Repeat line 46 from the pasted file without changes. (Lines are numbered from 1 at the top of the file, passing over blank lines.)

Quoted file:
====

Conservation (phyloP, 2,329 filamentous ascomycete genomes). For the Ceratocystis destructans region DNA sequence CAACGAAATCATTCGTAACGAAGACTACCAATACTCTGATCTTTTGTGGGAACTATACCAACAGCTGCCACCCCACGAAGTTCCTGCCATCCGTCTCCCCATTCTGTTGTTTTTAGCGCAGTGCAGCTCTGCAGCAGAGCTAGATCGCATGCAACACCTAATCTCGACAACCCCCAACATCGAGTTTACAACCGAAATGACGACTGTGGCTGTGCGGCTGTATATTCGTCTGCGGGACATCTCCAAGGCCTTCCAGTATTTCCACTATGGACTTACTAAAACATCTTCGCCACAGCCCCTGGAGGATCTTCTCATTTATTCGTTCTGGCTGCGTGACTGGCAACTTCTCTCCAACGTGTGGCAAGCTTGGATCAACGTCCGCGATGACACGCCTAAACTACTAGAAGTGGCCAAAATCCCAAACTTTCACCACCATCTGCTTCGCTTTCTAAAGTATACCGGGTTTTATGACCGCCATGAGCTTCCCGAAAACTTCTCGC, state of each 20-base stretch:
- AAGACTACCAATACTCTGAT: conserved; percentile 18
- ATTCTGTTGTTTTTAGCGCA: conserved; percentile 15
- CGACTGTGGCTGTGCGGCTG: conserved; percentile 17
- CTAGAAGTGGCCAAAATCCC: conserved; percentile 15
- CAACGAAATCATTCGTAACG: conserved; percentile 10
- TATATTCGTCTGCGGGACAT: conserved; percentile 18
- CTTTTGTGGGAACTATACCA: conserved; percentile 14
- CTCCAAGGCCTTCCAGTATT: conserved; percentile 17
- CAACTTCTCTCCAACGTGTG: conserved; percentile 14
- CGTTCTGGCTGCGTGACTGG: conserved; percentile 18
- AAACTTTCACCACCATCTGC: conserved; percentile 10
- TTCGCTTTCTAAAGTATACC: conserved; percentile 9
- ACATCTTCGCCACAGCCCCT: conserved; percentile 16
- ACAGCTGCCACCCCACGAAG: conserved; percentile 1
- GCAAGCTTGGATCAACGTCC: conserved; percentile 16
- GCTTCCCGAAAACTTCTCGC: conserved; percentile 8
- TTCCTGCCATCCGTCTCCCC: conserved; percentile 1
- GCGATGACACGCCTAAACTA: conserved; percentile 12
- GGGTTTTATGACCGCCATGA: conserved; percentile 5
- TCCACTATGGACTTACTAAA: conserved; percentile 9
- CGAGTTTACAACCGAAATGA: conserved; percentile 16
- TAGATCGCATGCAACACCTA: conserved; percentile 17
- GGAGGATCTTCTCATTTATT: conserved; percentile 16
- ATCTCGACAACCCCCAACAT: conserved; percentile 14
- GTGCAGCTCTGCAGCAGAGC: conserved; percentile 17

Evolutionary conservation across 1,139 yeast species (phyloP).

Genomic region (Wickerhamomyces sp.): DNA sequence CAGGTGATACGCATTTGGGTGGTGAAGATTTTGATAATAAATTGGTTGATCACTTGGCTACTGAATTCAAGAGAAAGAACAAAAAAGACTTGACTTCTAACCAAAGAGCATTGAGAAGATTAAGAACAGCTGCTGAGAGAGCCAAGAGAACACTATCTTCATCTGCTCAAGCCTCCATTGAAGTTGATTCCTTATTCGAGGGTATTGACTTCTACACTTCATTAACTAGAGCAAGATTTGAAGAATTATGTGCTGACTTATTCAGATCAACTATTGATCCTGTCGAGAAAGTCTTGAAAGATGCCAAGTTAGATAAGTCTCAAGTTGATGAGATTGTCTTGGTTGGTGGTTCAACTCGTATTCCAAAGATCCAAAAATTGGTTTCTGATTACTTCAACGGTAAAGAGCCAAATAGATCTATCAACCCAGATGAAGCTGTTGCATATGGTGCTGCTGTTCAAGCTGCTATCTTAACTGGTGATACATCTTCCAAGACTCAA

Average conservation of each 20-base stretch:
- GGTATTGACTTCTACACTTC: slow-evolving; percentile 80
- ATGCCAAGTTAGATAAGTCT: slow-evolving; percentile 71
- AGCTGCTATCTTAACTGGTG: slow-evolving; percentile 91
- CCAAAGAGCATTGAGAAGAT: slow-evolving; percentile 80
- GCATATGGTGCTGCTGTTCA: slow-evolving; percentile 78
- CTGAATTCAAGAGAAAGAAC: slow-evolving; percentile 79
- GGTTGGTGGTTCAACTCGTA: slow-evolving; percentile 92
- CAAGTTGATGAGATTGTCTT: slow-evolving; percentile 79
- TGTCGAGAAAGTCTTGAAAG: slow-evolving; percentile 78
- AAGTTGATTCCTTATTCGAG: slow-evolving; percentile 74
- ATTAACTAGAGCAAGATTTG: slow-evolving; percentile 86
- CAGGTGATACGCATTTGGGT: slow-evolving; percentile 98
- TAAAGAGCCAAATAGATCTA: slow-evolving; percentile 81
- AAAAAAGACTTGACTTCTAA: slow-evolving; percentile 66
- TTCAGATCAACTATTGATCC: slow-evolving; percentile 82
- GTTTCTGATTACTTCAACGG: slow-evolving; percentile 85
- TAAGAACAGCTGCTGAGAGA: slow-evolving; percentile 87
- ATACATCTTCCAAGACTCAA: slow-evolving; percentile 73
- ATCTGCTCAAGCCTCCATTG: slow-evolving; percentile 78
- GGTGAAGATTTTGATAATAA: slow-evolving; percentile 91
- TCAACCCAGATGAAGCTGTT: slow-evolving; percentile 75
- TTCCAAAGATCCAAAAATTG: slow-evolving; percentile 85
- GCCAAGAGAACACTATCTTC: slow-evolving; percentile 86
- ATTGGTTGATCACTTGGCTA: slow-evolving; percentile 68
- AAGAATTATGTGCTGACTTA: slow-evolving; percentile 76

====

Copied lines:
- TAAGAACAGCTGCTGAGAGA: slow-evolving; percentile 87